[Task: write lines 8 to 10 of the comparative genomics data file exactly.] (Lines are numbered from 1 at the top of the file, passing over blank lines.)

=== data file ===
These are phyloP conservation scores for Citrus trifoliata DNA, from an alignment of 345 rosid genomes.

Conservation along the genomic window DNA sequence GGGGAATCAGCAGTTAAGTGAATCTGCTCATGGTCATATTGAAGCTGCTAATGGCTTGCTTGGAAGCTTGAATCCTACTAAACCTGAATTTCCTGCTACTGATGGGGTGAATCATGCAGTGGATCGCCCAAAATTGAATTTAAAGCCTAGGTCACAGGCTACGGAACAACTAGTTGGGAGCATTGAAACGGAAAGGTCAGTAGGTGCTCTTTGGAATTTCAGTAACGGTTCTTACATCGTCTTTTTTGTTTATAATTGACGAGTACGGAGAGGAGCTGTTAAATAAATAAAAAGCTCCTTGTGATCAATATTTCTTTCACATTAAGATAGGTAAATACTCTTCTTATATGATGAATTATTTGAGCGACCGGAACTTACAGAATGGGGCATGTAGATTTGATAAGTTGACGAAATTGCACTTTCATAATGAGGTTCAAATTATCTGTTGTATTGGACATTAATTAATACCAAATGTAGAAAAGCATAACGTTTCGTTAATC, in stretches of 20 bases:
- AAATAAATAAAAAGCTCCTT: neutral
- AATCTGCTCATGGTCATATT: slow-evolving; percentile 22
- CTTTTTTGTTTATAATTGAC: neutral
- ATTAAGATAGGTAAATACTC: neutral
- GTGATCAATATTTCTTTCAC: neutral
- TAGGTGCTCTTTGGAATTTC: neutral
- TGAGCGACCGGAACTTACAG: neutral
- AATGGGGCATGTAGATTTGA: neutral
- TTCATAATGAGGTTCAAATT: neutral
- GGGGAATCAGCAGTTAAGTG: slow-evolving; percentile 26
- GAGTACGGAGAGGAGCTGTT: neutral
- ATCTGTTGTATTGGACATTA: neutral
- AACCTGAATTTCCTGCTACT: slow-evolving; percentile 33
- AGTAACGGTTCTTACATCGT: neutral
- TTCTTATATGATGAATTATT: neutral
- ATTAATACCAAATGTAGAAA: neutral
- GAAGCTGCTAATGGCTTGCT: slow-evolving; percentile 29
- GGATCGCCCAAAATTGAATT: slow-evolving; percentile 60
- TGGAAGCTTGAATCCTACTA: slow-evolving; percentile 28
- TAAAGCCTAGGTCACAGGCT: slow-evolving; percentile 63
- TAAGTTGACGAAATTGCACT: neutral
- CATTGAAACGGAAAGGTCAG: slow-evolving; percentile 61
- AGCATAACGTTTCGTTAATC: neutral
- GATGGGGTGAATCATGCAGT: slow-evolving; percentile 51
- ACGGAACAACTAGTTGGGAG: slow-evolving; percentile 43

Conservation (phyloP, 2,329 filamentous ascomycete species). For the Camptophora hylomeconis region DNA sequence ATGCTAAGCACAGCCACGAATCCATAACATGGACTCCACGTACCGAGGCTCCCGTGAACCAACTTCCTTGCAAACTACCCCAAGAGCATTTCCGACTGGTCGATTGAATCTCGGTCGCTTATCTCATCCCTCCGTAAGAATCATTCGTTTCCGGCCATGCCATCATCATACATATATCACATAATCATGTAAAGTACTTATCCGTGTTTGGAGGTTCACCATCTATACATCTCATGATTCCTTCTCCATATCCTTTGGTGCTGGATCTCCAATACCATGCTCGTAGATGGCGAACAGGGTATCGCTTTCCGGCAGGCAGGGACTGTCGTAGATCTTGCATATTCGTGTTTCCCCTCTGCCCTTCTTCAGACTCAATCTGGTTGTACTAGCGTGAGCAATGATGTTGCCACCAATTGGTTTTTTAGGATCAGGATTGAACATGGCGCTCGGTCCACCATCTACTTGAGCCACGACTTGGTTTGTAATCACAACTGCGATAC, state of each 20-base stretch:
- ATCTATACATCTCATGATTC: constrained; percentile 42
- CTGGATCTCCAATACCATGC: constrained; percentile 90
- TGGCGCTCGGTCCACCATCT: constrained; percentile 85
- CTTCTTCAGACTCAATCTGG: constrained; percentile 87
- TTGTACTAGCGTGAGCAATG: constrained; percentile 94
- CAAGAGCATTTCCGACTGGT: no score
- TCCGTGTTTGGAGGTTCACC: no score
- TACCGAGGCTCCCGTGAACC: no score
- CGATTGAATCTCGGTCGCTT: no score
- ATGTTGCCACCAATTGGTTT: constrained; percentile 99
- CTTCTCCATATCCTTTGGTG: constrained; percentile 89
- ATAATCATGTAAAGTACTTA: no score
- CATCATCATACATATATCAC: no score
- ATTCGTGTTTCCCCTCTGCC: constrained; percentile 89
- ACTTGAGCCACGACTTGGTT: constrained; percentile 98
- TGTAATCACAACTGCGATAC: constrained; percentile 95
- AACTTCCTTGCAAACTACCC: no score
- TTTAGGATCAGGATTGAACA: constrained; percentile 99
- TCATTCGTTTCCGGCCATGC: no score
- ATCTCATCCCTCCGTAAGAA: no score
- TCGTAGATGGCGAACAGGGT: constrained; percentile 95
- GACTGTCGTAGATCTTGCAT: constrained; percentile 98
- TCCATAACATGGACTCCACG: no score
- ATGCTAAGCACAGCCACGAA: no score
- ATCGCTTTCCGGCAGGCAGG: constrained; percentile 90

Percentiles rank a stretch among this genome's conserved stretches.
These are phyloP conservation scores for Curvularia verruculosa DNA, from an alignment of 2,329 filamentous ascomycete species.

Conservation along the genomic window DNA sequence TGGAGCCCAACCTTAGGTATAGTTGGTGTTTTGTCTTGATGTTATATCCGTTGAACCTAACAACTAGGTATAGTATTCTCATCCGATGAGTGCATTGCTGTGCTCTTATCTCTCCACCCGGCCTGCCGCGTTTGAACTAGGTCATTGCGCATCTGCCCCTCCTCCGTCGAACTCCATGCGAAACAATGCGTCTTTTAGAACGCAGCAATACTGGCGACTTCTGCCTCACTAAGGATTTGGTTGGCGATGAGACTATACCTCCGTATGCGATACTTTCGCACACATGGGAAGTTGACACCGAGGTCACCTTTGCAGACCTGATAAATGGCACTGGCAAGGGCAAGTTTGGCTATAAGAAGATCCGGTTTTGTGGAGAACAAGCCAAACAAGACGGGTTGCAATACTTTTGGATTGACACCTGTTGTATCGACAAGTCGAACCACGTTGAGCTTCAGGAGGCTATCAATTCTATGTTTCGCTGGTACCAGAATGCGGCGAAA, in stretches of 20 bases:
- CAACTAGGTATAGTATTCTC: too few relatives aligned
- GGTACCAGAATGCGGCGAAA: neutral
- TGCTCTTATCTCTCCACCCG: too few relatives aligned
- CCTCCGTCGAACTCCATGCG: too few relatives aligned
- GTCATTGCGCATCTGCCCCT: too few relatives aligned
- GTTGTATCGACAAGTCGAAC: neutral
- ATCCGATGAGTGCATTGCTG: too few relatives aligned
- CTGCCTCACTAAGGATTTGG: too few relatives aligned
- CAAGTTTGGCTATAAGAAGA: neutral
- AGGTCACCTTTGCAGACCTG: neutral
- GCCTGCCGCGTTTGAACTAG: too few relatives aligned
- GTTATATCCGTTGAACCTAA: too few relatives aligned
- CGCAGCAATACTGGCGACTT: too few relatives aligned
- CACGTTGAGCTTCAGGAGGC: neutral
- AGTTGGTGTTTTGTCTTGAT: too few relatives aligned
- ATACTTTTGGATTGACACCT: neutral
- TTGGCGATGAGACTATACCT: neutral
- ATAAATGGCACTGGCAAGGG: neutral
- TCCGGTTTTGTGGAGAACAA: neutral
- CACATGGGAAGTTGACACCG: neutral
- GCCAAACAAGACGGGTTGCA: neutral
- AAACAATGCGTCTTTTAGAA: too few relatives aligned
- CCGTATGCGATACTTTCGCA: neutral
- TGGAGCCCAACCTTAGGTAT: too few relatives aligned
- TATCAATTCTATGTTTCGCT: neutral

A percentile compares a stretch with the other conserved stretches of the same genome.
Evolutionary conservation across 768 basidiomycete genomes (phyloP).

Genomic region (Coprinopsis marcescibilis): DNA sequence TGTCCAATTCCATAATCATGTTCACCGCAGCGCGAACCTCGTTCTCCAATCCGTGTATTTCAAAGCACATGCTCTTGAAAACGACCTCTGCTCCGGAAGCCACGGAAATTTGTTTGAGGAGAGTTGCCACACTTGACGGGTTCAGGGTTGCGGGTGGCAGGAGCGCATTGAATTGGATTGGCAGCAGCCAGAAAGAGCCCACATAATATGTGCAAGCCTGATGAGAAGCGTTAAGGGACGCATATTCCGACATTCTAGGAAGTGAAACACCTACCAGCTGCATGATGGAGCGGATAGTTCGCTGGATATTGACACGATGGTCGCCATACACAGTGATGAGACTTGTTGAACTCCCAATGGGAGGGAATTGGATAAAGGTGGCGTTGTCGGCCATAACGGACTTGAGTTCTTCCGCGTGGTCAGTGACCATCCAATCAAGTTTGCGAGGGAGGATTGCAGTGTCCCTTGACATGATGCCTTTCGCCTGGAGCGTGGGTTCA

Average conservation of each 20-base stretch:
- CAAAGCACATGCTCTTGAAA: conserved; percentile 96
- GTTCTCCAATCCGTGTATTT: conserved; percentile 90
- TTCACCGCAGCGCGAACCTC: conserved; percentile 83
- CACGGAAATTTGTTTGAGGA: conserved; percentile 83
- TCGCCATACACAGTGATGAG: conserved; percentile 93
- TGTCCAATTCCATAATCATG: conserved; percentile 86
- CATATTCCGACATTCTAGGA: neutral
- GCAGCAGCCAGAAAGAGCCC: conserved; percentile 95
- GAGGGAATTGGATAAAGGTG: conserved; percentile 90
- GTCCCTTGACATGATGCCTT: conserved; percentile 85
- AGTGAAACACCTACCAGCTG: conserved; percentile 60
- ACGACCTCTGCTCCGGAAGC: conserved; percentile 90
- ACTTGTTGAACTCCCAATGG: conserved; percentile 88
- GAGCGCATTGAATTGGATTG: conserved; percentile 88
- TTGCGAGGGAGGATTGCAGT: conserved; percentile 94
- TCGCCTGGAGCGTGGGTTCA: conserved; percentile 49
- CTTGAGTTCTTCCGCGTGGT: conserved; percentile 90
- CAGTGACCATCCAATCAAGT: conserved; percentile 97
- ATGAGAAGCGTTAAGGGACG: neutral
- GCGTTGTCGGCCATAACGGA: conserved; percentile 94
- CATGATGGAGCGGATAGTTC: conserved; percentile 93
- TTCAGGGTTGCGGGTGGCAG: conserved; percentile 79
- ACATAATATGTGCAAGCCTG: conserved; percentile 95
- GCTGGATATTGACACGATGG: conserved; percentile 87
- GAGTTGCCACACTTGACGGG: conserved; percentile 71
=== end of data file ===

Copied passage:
- TAGGTGCTCTTTGGAATTTC: neutral
- TGAGCGACCGGAACTTACAG: neutral
- AATGGGGCATGTAGATTTGA: neutral